If it is an OCA parish, it is rather inaccurate (and many would term degrading as well) to refer to an OCA parish as "Russian" since the OCA does not identify themselves as Russian, they are American self-heading, are viewed as an American Orthodox Church and many of their parishes may only have a few Russians.  As to the Antiochian Archdiocese, I don't call them "the Arabs" even though they are tied to Antioch since they have such a large population of American converts and other non-Arabs.  As to other local Churches, although I do frequently refer to them as "the Greeks", "the Serbs", etc., I realize that I should probably stop, even though they seem to want to hang on to their ethnicity more.  Maybe I should've started another thread on this.
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Ebor
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« Reply #4 on: June 07, 2005, 02:29:42 PM »

A person I know, whose ancestors (2 generations back or so) were from the Ukraine, goes mostly to an OCA church.  Occasionally he goes to a Ukrainian Orthodox parish. He was asked by a person at the latter "Why are you going to that Russian Church?!?" 

Sigh.

Ebor 
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emmanuelmelo
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« Reply #5 on: June 07, 2005, 04:19:19 PM »

It is a Russian Parish of the Moscow Patriarchate
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Tikhon29605
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« Reply #6 on: June 07, 2005, 04:30:09 PM »

If it is an OCA parish, it is rather inaccurate (and many would term degrading as well) to refer to an OCA parish as "Russian" since the OCA does not identify themselves as Russian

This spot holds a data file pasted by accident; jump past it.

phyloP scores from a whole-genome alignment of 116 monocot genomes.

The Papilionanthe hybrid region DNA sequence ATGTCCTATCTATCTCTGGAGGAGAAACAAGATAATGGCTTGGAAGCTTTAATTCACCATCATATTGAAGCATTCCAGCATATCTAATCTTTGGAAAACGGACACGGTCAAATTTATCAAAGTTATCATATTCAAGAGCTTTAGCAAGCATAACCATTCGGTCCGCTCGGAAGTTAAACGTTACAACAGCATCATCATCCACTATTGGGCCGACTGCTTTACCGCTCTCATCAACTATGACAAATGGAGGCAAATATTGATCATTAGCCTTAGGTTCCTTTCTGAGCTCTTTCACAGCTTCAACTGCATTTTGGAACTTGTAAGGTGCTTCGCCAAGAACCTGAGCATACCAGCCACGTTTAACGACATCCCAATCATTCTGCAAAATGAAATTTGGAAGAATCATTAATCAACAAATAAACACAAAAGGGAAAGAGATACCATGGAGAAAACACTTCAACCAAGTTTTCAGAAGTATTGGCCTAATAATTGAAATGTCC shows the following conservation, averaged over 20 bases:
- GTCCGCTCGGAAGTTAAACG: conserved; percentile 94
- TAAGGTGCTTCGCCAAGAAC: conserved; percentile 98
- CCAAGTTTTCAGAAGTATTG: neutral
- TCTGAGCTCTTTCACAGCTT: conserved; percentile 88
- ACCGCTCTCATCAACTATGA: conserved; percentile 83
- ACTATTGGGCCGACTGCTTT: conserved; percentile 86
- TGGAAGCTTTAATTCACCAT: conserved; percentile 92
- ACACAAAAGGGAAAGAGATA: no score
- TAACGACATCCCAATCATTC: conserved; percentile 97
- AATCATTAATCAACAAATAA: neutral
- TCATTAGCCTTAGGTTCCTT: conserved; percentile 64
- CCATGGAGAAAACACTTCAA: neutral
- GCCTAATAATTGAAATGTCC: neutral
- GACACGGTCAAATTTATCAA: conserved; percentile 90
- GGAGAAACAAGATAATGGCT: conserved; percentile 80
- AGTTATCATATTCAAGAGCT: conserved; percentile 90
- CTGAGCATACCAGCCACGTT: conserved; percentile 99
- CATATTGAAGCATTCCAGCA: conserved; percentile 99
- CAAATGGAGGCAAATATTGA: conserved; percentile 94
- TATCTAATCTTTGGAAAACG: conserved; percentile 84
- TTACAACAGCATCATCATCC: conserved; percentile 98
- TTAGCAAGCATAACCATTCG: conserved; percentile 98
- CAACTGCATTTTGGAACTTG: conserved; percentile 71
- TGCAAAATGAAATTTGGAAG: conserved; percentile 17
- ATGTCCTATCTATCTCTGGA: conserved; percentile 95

My OCA parish is often referred to as "the Russian Church" by the non-OCA Orthodox in our area. It doesn't offend me in the slightest, nor do I view it as degrading. To be fair, other OCA people do NOT refer to us as a "Russian" parish. And in a sense we aren't. All our services are in English, not Slavonic. Both our priests are non-Russian (non-Slavic) converts. Yet in many ways, this is a nuanced argument. We certainly LOOK and SOUND like a Russian Church, as do many OCA parishes. We have no pews. We have no organ. We use the Bakhmetev 8 tones. Nearly ALL of the choir's music was written by Russian composers. We follow Russian liturgical usage. We call the priest's wife "Matushka". We kiss each other three times (Slavic style). So, if an outsider calls us a "Russian" parish, I can understand where he is coming from.
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Elisha
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« Reply #7 on: June 07, 2005, 05:05:19 PM »

If it is an OCA parish, it is rather inaccurate (and many would term degrading as well) to refer to an OCA parish as "Russian" since the OCA does not identify themselves as Russian

My OCA parish is often referred to as "the Russian Church" by the non-OCA Orthodox in our area. It doesn't offend me in the slightest, nor do I view it as degrading.  To be fair, other OCA people do NOT refer to us as a "Russian" parish. And in a sense we aren't. All our services are in English, not Slavonic.  Both our priests are non-Russian (non-Slavic) converts.  Yet in many ways, this is a nuanced argument. We certainly LOOK and SOUND like a Russian Church, as do many OCA parishes. We have no pews. We have no organ. We use the Bakhmetev 8 tones. Nearly ALL of the choir's music was written by Russian composers. We follow Russian liturgical usage. We call the priest's wife "Matushka".  We kiss each other three times (Slavic style).  So, if an outsider calls us a "Russian" parish, I can understand where he is coming from.

Tikhon,
Yes, but I grew up in a former EOC Antiochian parish.  They are 90%+ converts.  My own dad, in front of my face, was telling my step brother that we're "the Russians".  I tell him, no, we are not, but we came from them.  Call ROCOR "the Russians" if you want though - it would be more accurate.  He repeats it, really not getting it (basically ignoring me).  So I tell him, Fine, I'll call you guys (referring to the parish I grew up in) "the Arabs".  It finally started to sink in.